20. Ghosts by Daylight: A Memoir of War and Love (Bloomsbury, 2011) / Janine di Giovanni

21. India Calling: An Intimate Portrait of a Nation’s Remaking (Times Books, 2011) / Anand Giridharadas
22. The Immortalization Commission: Science and the Strange Quest to Cheat Death (Allen Lane, 2011) / John Gray
23. Thoughts Without Cigarettes: A Memoir (Penguin USA, 2011) / Oscar Hijuelos
24. The Language Wars: A History of Proper English (John Murray, 2011) / Henry Hitchings
25. A Pilgrim in Spain (Continuum, 2011) / Christopher Howse
26. Rome (Weidenfeld & Nicolson, 2011) / Robert Hughes
27. The Making of a Writer, Volume 2: Journals, 1963-1969 (Random House, 2011) / Gail Godwin (ed. Rob Neufeld)
28. I Love a Broad Margin to My Life (Alfred A. Knopf, 2011) / Maxine Hong Kingston
29. Except When I Write: Reflections of a Recovering Critic (Oxford University Press, 2010) / Arthur Krystal
30. Collected Essays (Faber & Faber, 2011) / Hanif Kureishi

31. Love: A Secret History (Yale University Press, 2011) / Simon May
32. Love: A Secret History (Yale University Press, 2011) / Simon May
33. Examined Lives: From Socrates to Nietzsche (Farrar, Straus & Giroux, 2011) / James Miller
34. Jerusalem: The Biography (Weidenfeld & Nicolson, 2011) / Simon Sebag Montefiore
35. Hancox: A House and a Family (Viking, 2011) / Charlotte Moore
36. A Widow’s Story: A Memoir (Ecco, 2011) / Joyce Carol Oates
37. Color Me English: Migration and Belonging Before and After 9/11 (New Press, 2011) / Caryl Phillips
38. Where the Conflict Really Lies: Science, Religion, and Naturalism (Oxford University Press, 2011) / Alvin Plantinga
39. Bird Cloud (Scribner/Simon & Schuster, 2011) / Annie Proulx
40. The Inevitable: Contemporary Writers Confront Death (W.W. Norton, 2011) / David Shields & Bradford Morrow (eds.)

41. A Radiant Life: The Selected Journalism of Nuala O’Faolain (Abrams Image, March 2011) / Nuala O’Faolain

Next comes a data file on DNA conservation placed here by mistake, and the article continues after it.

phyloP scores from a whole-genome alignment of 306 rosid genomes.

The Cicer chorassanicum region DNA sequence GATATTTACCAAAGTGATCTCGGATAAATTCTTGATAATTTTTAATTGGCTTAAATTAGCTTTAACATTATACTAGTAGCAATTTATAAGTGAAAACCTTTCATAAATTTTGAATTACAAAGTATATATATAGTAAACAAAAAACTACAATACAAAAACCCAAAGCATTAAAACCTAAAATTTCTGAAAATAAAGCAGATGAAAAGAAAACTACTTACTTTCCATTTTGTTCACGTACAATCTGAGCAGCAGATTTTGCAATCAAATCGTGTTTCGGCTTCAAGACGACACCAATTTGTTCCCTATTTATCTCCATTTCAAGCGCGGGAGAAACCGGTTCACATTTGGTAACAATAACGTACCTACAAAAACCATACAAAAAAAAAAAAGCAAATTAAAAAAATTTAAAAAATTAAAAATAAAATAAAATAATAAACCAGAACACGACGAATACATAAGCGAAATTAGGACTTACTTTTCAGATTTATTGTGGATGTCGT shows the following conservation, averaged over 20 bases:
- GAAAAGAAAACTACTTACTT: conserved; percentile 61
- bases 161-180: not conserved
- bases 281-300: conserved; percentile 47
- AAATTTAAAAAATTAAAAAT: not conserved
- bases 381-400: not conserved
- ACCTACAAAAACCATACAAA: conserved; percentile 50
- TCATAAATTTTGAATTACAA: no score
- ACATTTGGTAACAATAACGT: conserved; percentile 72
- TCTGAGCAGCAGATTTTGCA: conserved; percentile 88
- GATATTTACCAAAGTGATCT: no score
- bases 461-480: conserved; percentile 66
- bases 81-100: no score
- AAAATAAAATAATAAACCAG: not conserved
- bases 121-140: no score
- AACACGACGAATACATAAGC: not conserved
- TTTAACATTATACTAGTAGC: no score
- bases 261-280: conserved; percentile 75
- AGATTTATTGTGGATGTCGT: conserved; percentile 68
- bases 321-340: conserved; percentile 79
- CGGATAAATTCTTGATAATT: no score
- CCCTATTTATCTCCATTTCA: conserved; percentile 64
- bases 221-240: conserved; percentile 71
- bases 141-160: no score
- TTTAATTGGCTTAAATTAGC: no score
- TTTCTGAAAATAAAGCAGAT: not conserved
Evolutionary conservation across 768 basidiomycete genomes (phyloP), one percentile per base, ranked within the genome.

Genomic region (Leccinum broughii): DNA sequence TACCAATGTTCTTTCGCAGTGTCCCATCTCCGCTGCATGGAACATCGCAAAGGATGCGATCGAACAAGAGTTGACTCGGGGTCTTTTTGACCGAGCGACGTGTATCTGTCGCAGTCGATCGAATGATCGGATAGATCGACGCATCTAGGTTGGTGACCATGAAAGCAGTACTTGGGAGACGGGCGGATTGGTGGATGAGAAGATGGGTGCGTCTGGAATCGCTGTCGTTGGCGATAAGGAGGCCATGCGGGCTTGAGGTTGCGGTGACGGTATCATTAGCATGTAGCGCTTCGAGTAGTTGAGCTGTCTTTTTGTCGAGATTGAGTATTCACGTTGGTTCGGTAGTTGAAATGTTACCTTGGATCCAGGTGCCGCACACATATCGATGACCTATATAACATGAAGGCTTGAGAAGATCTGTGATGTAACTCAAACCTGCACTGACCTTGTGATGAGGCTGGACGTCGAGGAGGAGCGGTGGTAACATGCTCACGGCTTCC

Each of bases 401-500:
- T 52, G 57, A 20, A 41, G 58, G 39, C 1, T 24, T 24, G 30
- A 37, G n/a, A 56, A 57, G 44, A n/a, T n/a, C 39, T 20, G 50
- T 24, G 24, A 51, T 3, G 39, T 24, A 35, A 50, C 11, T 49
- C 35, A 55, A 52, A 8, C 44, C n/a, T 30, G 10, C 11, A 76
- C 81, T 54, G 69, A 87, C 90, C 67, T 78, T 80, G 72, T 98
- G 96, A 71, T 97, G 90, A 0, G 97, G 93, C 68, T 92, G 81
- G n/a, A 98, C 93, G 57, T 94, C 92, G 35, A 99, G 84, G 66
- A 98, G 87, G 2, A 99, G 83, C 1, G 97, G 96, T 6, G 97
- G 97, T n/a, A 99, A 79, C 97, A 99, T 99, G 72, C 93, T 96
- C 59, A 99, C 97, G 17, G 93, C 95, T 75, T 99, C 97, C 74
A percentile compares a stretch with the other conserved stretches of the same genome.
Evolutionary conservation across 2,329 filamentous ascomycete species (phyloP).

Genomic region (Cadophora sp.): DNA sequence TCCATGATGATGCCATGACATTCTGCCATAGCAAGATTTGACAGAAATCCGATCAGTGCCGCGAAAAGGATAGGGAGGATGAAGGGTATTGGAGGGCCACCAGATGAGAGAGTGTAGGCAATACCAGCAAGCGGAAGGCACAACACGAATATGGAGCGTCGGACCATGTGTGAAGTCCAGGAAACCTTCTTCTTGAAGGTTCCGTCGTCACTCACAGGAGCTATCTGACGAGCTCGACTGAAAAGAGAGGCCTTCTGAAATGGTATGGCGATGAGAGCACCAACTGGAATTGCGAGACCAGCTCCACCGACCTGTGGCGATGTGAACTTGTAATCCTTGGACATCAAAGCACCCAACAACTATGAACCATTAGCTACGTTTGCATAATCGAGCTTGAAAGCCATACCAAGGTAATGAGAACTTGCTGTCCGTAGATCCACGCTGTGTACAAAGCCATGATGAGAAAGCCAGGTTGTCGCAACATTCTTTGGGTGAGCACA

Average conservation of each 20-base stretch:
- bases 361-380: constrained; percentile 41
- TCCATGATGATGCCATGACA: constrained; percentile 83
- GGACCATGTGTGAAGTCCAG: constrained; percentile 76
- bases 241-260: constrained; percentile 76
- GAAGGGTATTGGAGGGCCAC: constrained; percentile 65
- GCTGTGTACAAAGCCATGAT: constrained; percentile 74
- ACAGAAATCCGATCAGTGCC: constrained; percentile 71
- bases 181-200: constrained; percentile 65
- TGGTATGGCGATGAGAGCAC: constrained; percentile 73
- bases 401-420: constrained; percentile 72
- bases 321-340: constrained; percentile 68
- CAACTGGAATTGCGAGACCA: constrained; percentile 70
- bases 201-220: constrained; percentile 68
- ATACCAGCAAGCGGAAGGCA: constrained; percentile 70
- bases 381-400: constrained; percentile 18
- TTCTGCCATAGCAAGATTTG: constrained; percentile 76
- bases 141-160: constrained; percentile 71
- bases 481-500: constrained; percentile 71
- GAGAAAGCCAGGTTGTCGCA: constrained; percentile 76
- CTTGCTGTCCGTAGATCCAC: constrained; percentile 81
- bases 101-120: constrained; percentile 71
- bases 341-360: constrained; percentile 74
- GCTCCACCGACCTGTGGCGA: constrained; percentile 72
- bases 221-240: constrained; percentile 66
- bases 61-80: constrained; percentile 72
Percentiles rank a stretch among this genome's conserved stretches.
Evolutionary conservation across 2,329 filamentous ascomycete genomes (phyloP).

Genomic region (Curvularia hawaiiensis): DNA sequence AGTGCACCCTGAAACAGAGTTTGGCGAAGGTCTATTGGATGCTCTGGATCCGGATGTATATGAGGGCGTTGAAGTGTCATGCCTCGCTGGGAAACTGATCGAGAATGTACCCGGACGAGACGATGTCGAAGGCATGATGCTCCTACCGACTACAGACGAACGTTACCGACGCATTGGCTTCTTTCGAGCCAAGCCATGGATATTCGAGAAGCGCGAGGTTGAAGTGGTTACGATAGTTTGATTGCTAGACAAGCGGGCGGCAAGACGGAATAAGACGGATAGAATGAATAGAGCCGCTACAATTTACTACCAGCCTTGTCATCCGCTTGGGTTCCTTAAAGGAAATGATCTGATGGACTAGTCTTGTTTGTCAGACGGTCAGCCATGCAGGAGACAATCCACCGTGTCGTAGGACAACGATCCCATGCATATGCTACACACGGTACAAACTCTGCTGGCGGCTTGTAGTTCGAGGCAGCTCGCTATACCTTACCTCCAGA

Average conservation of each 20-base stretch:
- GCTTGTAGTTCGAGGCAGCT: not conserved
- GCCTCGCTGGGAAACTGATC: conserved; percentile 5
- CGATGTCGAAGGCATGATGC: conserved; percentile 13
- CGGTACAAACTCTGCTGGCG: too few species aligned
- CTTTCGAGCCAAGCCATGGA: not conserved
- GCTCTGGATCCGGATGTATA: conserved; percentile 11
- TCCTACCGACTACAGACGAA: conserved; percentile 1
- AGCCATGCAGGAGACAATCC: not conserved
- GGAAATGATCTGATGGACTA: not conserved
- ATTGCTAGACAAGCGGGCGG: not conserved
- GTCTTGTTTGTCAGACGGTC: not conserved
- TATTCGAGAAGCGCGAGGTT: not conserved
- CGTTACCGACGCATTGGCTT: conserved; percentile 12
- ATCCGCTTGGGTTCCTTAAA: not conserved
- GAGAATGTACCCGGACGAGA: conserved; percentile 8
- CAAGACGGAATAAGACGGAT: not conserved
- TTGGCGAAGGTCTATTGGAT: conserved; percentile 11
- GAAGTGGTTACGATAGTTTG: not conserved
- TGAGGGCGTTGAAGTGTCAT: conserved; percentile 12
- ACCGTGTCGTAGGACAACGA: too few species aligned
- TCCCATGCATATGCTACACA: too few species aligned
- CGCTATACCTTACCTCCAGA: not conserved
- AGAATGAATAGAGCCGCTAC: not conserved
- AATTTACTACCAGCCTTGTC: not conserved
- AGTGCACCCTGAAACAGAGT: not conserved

42. Color Me English: Migration and Belonging Before and After 9/11 (New Press, 2011) / Caryl Phillips
43. He Father’s Daughter (Black Inc., 2011) / Alice Pung
44. Mightier Than the Sword: Uncle Tom’s Cabin and the Battle for America (W.W. Norton, 2011) / David S. Reynolds
45. Tolstoy and the Purple Chair: My Year of Magical Reading (Harper, 2011) / Nina Sankovitch
46. Scribble, Scribble, Scribble: Writing on Ice Cream, Obama, Churchill and My Mother (Bodley Head, 2011) / Simon Schama
47. Sorcerer’s Apprentice: An Incredible Journey Into the World of India’s Godmen (Arcade Publishing, 2011) / Tahir Shah
48. The Stranger in the Mirror (Chatto & Windus, 2011) / Jane Shilling
49. Reading My Father: A Memoir (Simon & Schuster, 2011) / Alexandra Styron
50. Lives of the Novelists: A History of Fiction in 282 Lives (Profile Books, 2011) / John Sutherland

51. The Tao of Travel (Hamish Hamilton, 2011)/ Paul Theroux
52. To a Mountain in Tibet (Chatto & Windus, 2011) / Colin Thubron
53. Machiavelli: A Biography (Simon & Schuster, 2011) / Miles J. Unger
54. Morning, Noon, and Night: Finding the Meaning of Life’s Stages Through Books (Random House, 2011) / Arnold Weinstein
55. The Magnetic North: Notes from the Article Circle (Farrar, Straus & Giroux, 2011) / Sara Wheeler
56. Dante in Love (Atlantic Books, 2011) / A.N. Wilson
57. Second Reading: Notable and Neglected Books Revisited (Europa Editions, 2011) / Jonathan Yardley

Wednesday, December 29, 2010

My 70 Favourite Books of 2010

1. Parrot and Olivier in America (Faber & Faber/Alfred A. Knopf, 2010) / Peter Carey
2. The Betrayal (Fig Tree, 2010) / Helen Dunmore
3. The Memory of Love (Bloomsbury, 2010) / Aminatta Forna
4. Faithful Place (Penguin, 2010) / Tana French